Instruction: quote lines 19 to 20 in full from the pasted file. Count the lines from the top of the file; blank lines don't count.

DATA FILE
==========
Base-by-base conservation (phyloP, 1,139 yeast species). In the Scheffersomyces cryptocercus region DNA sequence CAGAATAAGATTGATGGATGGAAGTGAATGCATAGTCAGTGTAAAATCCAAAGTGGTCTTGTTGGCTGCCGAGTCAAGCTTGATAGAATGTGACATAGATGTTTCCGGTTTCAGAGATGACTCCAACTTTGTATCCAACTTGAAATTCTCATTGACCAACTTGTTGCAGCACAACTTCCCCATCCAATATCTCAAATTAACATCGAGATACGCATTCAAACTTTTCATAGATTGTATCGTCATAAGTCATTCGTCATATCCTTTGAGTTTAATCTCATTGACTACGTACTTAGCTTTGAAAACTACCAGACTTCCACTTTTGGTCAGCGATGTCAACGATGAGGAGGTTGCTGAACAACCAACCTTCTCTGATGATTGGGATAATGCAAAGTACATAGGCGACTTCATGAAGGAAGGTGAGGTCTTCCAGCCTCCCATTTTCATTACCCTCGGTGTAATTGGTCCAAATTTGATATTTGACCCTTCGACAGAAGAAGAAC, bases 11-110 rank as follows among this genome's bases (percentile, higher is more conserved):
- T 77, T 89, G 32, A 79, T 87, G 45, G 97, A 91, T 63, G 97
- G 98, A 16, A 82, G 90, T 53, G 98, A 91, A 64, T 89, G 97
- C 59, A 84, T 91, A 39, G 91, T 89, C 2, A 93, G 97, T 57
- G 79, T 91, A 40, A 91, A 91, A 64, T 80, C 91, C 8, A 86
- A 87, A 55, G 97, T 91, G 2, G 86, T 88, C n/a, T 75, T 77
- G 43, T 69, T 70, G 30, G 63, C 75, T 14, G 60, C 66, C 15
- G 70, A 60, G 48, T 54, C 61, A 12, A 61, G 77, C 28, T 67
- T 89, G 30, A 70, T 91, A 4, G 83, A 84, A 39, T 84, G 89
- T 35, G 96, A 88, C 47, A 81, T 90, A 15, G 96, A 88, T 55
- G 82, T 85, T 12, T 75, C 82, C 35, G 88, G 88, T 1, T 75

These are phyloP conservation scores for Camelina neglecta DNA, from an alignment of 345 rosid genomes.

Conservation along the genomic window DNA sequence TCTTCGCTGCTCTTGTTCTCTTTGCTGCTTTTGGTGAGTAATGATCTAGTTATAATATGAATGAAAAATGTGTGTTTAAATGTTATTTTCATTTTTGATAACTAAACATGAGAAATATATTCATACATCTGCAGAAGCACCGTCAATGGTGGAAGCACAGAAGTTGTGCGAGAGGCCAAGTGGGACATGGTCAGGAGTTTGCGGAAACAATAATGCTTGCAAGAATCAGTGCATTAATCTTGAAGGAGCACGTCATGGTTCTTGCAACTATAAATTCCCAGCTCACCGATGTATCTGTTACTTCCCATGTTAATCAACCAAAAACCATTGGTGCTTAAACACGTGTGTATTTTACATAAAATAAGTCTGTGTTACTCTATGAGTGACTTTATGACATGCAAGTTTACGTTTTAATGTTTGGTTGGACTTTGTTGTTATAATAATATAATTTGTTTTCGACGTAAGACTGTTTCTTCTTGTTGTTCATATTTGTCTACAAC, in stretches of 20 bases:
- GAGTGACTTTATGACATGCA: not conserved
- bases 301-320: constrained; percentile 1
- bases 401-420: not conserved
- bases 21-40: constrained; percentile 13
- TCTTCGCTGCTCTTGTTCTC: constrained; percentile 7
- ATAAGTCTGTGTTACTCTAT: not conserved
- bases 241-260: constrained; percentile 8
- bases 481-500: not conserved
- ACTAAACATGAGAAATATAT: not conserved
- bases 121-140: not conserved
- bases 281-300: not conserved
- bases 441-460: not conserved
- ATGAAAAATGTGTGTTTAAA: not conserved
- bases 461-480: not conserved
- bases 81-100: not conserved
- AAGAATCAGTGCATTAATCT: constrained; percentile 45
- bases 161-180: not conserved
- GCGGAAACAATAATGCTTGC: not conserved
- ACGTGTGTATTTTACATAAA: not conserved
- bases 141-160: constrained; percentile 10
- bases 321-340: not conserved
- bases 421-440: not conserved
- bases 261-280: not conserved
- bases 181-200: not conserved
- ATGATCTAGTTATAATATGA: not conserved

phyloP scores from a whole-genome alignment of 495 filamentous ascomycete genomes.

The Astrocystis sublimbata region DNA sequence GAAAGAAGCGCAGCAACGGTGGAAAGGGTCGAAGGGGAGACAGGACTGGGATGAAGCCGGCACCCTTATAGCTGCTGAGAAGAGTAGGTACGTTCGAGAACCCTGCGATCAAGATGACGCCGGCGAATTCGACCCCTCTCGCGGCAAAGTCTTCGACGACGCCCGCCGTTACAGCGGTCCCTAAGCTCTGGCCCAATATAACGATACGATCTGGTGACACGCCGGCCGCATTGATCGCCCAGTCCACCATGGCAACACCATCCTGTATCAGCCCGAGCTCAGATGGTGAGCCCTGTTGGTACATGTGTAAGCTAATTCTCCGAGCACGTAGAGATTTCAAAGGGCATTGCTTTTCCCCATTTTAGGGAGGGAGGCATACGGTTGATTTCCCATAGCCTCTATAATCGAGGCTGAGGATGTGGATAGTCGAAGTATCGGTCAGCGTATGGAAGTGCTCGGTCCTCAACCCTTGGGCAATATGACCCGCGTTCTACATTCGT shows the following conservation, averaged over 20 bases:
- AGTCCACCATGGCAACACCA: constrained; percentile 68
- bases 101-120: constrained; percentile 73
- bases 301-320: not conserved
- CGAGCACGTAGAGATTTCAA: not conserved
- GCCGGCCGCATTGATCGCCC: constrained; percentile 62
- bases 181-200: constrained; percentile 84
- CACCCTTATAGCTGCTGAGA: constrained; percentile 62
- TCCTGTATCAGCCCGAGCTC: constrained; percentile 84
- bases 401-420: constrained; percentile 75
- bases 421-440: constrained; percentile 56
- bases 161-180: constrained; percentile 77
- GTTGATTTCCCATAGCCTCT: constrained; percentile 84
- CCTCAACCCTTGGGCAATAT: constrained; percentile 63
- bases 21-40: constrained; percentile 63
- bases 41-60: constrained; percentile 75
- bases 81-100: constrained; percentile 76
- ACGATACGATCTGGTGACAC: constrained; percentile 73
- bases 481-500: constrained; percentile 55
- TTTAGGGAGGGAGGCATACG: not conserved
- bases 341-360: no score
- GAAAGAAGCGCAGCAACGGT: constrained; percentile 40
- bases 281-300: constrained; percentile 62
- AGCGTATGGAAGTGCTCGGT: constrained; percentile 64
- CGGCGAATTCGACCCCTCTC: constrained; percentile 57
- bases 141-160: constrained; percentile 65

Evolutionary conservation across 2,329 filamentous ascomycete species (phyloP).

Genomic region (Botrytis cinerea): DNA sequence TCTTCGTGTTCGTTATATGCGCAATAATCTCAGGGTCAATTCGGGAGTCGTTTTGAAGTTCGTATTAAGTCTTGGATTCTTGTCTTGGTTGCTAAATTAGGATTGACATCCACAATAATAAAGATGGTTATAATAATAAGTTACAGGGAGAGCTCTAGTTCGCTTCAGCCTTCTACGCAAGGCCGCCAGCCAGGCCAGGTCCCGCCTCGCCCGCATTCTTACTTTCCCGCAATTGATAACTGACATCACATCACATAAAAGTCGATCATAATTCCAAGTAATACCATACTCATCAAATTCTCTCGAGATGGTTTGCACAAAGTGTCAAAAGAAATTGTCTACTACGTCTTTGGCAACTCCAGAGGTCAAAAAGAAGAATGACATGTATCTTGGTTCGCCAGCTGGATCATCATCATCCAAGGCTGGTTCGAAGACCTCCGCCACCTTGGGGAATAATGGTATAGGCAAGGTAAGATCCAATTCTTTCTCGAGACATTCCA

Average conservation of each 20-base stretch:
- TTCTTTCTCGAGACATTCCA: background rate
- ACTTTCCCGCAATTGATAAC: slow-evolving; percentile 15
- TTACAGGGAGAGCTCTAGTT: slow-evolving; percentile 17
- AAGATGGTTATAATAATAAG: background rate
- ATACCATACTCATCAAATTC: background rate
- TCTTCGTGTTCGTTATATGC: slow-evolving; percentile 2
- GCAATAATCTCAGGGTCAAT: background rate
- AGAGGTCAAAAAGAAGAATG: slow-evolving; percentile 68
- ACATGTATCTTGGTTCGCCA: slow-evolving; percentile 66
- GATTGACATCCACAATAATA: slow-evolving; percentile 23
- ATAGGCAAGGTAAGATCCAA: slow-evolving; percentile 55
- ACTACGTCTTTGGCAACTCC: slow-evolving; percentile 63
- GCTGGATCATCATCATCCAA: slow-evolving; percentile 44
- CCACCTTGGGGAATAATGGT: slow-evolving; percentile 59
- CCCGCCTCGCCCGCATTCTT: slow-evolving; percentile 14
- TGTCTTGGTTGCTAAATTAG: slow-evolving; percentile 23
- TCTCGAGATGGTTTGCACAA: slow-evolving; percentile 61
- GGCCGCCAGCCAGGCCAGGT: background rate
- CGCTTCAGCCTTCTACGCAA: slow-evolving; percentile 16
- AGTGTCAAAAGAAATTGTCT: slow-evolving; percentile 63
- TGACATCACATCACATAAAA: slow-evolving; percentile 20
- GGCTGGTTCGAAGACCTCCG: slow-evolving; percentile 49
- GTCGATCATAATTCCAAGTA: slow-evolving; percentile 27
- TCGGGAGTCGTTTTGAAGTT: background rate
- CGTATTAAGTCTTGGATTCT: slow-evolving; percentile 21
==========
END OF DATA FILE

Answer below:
- ATAAGTCTGTGTTACTCTAT: not conserved
- bases 241-260: constrained; percentile 8